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Review – GunGrave G.O.R.E.

It’s been 20 long years of waiting for fans of the original GunGrave game, and finally, in 2023 it’s back as GunGrave G.O.R.E. Gore is right, this game is one of the bloodiest games in recent memory, from heads exploding to holes blown through torsos, G.O.R.E. has it all.

As a caveat to this review, I will mention that I never played the original game, so I went into GunGrave G.O.R.E blind. The game has a “history” section at the main menu that plays a video explaining the series to this point which is very useful if the developer is trying to attract younger gamers, so I watched that to gain some context.

Story wise this game is light on, extremely light on. The main character is named Grave, he shoots guns at enemies named The Raven Clan. That’s pretty much the gist of it. There is a hard to follow background narrative that includes the good guys trying to stop some contagion or virus getting released. The story is definitely not why players would enjoy this game, and that isn’t necessarily an issue.

GunGrave is all about destroying enemies, utilising guns, and a magical coffin to do so. The gunplay in this game is relatively simple, point and shoot with a button to hold to lock on. The player will try to keep the combo meter going for as long as possible while also adding to the combo with the “art meter” which counts up when the player performs stylish moves like finishers. There are special moves and skills, and the coffin is used for melee combat. The enemy types vary from small guys with guns to giant worms and robot tanks. All that being said, if the player isn’t a fan of button mash style “hack and slash” or “shoot em up” games, this is probably not for them. The game feels very arcade, in that the difficulty usually spikes towards the end of each level with the game just throwing more and more enemies at the player. Then the next level begins, and they start again. All these features will be an asset for players of the genre, simplicity in the gunplay and mechanics make these areas shine. I could not fault the overall battle mechanics of the game at all.

Once the player has played one or two levels, they have played them all essentially. The environments are not overly inspiring, lots of city streets and warehouse style buildings, with a smattering of forest here or there.

Graphically, GunGrave G.O.R.E sets the bar high with its intro cutscene looking spectacular, and then immediately drops the ball when the first level begins. Character models look stiff and often jerk around. The players character looks like it was made for last gen consoles, which is most likely the case. More subpar graphics rear their head when objects start to explode. The explosions look average at best, really jerking the player out of any immersion they may have had prior to seeing them.

This game can be played with full Japanese or English voice acting. I’m unsure if the following issue exists in the Japanese version of this game, but in English almost every enemy that the player comes across exclaims what sounds like “Holy Shit” or “What the Fuck”. Now imagine 30 enemies appearing at once and saying one of those phrases. It gets old very fast. Hopefully this can be fixed after release. There is also the voice of one of Grave’s teammates in the player’s ear helping them along the way. Sometimes she gets rather irritating telling the player to “jump over this” or “watch out up high” for the 10th time.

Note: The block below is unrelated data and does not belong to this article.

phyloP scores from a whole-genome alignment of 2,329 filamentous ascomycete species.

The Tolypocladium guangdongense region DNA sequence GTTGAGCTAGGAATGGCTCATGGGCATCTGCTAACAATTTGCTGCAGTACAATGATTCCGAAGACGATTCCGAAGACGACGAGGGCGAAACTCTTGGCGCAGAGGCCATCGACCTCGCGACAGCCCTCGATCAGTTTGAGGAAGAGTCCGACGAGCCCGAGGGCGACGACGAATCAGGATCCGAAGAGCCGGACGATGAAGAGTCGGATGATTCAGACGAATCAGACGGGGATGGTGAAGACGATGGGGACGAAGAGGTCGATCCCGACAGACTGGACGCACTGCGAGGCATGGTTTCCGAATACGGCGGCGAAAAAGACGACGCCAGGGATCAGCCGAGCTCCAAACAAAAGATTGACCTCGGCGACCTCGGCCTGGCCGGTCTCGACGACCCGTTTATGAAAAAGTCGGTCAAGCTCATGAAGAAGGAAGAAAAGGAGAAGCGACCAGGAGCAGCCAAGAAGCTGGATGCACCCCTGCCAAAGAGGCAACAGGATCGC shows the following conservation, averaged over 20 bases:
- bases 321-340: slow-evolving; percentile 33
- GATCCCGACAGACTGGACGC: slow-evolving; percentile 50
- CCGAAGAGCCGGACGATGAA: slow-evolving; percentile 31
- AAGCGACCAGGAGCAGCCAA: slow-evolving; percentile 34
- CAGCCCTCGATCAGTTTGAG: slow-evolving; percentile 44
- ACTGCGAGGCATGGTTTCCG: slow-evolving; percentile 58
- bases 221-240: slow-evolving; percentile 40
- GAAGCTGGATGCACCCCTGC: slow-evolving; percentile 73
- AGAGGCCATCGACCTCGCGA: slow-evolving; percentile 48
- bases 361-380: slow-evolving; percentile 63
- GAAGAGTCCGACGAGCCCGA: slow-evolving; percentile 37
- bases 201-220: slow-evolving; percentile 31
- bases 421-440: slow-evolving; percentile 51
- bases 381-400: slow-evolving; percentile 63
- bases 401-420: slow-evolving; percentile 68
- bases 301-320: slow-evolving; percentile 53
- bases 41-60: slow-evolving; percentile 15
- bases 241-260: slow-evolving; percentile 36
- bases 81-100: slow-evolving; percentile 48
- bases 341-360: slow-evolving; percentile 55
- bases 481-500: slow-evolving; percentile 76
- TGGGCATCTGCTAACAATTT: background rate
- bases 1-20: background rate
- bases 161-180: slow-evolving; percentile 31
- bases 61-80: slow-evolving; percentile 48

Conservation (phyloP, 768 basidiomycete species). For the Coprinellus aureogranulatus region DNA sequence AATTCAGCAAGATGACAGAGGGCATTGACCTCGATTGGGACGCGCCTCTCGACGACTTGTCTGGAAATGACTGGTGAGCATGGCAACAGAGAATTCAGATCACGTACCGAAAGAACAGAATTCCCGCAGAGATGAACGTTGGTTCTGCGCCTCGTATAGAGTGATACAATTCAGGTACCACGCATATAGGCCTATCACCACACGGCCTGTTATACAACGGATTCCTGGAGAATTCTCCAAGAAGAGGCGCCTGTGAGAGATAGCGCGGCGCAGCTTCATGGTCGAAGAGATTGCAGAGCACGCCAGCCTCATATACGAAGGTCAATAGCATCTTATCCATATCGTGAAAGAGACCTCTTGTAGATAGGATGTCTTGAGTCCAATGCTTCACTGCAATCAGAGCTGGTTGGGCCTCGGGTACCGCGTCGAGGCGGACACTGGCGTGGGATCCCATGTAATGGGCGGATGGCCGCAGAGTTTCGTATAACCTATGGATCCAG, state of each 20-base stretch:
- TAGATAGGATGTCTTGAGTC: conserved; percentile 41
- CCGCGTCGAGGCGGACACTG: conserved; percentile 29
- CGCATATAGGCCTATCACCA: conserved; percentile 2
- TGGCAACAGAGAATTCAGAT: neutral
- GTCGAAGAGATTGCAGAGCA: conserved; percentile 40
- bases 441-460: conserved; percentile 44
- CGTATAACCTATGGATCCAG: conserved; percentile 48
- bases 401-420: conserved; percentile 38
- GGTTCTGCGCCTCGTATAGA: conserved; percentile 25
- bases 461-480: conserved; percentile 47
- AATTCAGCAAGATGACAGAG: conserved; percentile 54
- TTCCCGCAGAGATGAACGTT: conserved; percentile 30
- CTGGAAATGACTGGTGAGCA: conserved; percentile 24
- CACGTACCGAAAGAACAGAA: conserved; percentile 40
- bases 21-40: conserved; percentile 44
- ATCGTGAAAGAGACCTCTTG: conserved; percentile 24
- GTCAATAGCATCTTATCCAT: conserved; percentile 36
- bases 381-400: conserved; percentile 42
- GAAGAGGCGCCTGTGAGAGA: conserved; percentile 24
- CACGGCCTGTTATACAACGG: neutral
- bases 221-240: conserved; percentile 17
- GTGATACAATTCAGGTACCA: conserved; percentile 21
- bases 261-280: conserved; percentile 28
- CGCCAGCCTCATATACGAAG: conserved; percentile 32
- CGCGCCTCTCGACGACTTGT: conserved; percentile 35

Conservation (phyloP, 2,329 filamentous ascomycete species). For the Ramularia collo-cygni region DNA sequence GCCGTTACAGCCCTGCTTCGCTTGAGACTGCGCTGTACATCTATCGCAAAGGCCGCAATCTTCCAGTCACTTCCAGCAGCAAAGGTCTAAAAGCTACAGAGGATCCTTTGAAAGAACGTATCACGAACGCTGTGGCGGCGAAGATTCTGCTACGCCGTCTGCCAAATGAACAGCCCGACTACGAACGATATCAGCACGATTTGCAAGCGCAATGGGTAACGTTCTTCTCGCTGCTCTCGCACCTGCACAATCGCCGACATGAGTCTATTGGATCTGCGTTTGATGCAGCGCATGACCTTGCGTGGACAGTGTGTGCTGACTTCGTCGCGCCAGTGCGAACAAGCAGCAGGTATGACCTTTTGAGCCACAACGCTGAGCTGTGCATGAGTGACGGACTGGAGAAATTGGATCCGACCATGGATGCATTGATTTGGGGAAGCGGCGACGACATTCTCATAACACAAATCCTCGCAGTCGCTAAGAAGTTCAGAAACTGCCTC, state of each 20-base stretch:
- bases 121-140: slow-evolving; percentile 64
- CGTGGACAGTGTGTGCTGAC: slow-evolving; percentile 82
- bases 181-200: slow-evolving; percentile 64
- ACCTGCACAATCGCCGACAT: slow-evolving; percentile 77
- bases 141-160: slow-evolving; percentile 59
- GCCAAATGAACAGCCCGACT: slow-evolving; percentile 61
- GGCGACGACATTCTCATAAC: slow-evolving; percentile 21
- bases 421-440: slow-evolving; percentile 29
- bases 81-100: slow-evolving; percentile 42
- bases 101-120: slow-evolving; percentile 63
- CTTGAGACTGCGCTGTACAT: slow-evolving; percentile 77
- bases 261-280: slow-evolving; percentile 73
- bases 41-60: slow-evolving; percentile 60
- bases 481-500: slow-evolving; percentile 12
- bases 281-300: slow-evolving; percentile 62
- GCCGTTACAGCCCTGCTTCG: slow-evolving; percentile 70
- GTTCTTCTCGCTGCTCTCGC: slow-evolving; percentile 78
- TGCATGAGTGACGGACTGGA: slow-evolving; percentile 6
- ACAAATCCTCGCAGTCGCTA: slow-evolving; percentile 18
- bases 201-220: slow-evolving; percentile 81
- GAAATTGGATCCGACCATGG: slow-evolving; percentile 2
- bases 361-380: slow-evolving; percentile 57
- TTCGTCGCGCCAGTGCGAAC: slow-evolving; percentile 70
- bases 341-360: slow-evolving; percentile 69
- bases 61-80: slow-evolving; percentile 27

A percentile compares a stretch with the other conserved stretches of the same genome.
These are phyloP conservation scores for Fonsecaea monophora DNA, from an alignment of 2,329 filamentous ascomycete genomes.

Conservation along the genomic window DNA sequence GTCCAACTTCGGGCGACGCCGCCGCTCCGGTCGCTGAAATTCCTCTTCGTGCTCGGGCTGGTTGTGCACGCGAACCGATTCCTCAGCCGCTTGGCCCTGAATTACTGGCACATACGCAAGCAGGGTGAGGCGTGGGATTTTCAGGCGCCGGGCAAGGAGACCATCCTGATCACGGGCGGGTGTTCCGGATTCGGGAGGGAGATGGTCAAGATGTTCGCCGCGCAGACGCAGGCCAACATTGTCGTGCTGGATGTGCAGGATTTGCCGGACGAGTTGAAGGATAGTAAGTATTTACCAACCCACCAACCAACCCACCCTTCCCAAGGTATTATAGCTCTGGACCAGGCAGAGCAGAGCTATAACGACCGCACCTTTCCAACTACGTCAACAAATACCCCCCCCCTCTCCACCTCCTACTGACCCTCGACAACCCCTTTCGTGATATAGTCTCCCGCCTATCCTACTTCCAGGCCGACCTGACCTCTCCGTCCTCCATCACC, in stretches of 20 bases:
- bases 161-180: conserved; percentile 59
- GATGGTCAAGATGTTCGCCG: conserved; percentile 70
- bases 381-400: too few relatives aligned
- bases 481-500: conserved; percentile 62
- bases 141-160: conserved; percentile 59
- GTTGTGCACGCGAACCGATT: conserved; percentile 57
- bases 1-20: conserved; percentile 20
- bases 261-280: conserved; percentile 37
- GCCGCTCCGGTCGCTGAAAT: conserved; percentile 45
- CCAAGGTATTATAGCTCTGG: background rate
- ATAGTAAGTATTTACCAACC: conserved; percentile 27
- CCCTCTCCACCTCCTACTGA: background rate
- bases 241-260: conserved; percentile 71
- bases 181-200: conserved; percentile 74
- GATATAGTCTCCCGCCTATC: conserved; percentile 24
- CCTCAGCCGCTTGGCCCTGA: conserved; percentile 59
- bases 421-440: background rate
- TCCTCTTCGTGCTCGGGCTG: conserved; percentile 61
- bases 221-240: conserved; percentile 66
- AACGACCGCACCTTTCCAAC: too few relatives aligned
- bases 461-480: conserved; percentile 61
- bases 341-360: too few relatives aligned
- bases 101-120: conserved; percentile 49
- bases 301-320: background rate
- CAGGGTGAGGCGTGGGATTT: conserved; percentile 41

GunGrave G.O.R.E has two different graphical modes, Performance and Quality. Quality mode has the game running at 4K, 30fps with raytracing, whereas Performance runs at 60fps and 4K without raytracing. I tested the game on both settings, Performance mode had frame rate drops during cutscenes and parts of levels with many enemies. Quality mode is an improvement in fidelity, giving the player a nicer world to look at, but the 30fps is a tough sell with the gameplay being as fast as it is. I recommend sticking with performance mode for the best experience, even with the framerate drops.

One feature of GunGrave G.O.R.E that I was not a fan of was the random Quick Time Events (QTEs) that seem to pop up for no reason. QTEs are a lazy gameplay inclusion in any game, but in this game, they are especially bad. They sometimes popped up for no apparent reason, the action becoming clear after the player hits the button, which is terrible design in my opinion. They seem to have been added just because, and they don’t add anything to the experience.

The soundtrack of GunGrave is very fitting, death metal slams through the speakers as the player deals out death to hundreds of enemies. It pairs excellently with the gameplay and really lifts the experience.

GunGrave G.O.R.E. is an Xbox Play Anywhere title which provides excellent value for players who game on both Xbox and PC. Coming to Game Pass day one is also a great asset which will hopefully push the developer to support and update the game.

This game is an extremely bloody and brutal experience which shouldn’t be played with children around.

Sam Russell – View ProfileView more by this writer

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